The passion flower is one of the most elaborate flowers you’ll find in the Peruvian Amazon. Passion flowers (or passion vines) are colorful plants that can be found twined around larger rainforest flora species or grounded in the form of shrubs.
Because most Passiflora relies on insects and birds for pollination, the flowers have adopted bright colors ranging from white to red to attract pollinators such as insects.
Some species, however, are pollinated by bats, which is why they flower at night. Their colors are more subtle and produce a strong scent to attract their nocturnal pollinators.
Fun fact: It is widely believed that the passion flower got its name from its appearance. When blooming, the flower resembles the crown of thorns said to have been worn by Christ during his final suffering and crucifixion (“the Passion of Christ”).
Bromeliads are fascinating plants with striking, sword-shaped leaves and bright colors (usually in orange, blue, red, and purple hues). There are over 2,700 bromeliad species worldwide, with the pineapple being the most well-known one.
In Peru, bromeliads are found deep in the Rainforest. They grow on the branches and trunks of trees in the canopy layer of the forest.
Fun fact: Many bromeliad species act like tiny ecosystems. They have a funnel of leaves that is used for collecting and storing water. These tiny water pools can grow single-celled organisms such as algae and feed other organisms such as insect larvae and mosquitoes. They can also be inhabited by smaller Amazon Rainforest animals such as the poison dart frog, snails, and salamanders.
Cacao (Theobroma cacao)
Cacao trees are fairly small (13 to 25 feet in height), evergreen trees found in the Amazon Rainforest. Their seeds, better known as cacao beans, are used in the manufacturing of chocolate.
Cacao trees are very picky about where they live. In order to thrive, these species need constant warmth and rainfall. They also need to be shaded from the tropical sun and sheltered from strong wind.
Under the right conditions, the cacao tree produces several clusters of fruit that emerge directly from the tree’s trunk and branches. The unripe cacao pods are green. As they ripen, they take on an orange hue and can grow up to 12 inches long and 5 inches wide.
Fun fact: In 2021, Peruvian chocolate received a Gold medal in both the dark and milk chocolate bars categories at the International Chocolate Awards.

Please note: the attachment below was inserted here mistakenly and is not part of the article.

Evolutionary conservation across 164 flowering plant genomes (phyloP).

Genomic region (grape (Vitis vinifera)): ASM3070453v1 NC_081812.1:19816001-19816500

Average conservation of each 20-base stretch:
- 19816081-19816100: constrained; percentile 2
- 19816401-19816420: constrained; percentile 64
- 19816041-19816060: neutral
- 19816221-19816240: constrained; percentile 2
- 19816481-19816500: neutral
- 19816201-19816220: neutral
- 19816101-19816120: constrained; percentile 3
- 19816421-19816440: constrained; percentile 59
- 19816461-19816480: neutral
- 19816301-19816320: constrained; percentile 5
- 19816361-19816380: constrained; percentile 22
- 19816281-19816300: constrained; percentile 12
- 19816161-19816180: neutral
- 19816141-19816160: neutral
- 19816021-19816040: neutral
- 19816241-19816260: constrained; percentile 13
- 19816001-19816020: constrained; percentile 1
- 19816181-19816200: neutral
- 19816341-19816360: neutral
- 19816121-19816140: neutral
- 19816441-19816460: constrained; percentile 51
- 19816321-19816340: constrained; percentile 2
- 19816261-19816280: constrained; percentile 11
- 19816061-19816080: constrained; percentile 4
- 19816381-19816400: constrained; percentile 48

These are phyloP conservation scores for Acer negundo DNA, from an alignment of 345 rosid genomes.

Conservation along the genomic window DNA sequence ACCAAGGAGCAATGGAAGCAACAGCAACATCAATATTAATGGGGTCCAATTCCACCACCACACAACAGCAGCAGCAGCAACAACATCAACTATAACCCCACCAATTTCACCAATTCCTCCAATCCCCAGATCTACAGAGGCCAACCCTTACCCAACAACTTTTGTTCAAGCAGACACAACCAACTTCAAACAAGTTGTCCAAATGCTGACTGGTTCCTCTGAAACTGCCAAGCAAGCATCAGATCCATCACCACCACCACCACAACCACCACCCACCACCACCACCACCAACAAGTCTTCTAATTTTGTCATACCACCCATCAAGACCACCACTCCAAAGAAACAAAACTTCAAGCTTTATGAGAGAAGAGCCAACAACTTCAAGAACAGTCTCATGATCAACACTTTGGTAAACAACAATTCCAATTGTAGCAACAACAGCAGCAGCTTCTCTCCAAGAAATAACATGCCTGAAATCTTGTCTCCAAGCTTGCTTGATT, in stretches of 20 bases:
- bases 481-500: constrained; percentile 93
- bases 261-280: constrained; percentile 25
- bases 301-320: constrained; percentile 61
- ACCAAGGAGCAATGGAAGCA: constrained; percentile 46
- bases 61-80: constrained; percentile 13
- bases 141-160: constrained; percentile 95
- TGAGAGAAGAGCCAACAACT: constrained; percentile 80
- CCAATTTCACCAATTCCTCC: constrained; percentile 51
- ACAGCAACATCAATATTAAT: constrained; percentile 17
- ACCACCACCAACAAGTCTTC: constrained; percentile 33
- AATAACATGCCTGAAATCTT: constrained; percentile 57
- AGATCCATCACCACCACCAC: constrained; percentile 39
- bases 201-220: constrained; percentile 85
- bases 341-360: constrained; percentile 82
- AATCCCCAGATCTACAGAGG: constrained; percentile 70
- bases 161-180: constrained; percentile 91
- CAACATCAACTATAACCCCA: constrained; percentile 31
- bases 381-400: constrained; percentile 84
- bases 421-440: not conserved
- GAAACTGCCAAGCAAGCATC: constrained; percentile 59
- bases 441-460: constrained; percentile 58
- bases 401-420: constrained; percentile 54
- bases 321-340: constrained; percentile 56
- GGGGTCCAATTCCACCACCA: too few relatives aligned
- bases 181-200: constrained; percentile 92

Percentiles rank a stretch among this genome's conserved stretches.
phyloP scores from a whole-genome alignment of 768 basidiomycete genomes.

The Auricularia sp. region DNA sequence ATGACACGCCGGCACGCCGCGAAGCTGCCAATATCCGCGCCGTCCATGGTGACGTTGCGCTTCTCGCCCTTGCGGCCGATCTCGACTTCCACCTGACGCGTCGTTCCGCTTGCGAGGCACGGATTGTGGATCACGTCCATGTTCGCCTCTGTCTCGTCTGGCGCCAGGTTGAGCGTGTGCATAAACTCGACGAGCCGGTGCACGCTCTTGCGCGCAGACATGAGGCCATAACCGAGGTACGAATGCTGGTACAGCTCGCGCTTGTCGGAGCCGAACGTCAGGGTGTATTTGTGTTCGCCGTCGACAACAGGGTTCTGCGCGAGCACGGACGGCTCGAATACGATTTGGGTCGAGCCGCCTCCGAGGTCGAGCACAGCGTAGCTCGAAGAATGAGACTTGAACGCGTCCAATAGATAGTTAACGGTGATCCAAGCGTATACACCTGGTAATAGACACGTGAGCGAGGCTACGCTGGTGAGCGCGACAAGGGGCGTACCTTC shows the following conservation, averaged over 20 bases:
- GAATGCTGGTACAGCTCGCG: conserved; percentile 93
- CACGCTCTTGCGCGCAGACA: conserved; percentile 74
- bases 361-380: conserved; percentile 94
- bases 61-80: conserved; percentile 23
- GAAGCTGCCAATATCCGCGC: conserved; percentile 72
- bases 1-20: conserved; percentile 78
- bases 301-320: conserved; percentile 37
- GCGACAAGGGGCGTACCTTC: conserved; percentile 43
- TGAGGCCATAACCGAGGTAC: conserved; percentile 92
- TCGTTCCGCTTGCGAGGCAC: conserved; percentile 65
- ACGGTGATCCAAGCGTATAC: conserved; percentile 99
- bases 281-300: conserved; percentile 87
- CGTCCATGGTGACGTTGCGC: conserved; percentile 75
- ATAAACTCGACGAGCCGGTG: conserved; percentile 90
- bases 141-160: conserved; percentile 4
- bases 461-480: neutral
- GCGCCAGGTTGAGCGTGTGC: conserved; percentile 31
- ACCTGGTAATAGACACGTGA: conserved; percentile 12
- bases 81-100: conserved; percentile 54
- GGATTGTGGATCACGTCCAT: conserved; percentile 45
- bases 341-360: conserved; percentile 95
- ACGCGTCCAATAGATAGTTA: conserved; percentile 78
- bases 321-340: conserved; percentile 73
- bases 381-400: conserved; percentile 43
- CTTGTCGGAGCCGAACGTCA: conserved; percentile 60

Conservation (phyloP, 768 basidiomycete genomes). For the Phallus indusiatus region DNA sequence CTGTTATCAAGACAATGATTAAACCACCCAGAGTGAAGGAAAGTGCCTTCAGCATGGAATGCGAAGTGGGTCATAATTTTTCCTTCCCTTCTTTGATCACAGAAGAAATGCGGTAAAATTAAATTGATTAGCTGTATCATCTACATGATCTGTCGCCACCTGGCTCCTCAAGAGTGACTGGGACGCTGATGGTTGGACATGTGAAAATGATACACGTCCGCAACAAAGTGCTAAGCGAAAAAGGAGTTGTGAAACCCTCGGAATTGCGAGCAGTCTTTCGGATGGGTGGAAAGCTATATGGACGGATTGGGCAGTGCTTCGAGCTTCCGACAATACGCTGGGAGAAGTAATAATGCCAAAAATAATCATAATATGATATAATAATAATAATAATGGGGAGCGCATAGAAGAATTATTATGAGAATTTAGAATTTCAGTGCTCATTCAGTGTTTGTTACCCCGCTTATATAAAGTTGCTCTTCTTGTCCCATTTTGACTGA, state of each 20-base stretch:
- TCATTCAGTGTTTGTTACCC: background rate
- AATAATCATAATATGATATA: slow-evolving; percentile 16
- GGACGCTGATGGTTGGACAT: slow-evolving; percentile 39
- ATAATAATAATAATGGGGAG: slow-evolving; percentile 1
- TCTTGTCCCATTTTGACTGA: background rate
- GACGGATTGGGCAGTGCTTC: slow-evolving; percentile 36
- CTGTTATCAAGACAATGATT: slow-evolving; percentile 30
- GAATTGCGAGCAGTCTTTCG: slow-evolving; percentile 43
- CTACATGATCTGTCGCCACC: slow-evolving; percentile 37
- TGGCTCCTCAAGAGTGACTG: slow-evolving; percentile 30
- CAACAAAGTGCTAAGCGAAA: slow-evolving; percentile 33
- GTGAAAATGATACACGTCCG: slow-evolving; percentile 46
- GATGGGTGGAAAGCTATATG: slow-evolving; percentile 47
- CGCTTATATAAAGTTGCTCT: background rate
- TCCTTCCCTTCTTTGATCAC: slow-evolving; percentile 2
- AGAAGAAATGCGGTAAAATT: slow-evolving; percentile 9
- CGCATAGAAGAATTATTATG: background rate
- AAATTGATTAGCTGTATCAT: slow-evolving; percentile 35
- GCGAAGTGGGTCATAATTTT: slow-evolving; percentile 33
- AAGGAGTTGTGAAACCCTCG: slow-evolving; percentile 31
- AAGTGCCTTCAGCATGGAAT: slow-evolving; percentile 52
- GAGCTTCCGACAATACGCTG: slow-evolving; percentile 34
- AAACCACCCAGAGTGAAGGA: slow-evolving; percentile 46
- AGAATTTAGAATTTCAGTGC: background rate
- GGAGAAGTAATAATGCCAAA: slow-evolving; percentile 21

Even if you are not a big fan of chocolate, though, there is still plenty of other traditional Peruvian food that is bound to delight your taste buds with a plethora of unique tastes and local ingredients.
Coffee Plant (Coffea arabica)
The coffee plant is an evergreen plant that – even though it can grow up to 30 feet (9 m) tall in the wild – is considered to be a bush or shrub. It has glossy, dark green leaves and small, white flowers that produce a unique scent to help attract pollinating insects.
Once the flowers fall off the plant, berries begin to appear in their place. The berries are ripe once they reach a bright crimson color. Inside each berry, there are about two small green coffee beans.
Coffee plants can live up to 100 years and it typically takes about 5 to 8 years of growth for a new coffee plant to start producing fruit.
Fun fact: Peru is one of the world’s leading coffee exporters. In fact, the country exports about $60 million worth of coffee worldwide and is the world’s biggest exporter of fair trade coffee.
Monkey Brush Vine (Combretum rotundifolium)
The Monkey Brush is a striking vine native to the Amazon Rainforest region. It is considered a parasitic plant and spreads onto other plants and trees. It has spiky flowers that, when in bloom, resemble a bright brush.
The flowers change color from yellow to deep orange, resembling a flame. They are pollinated by bees and other insects, and the fruit serves as food for a number of different birds.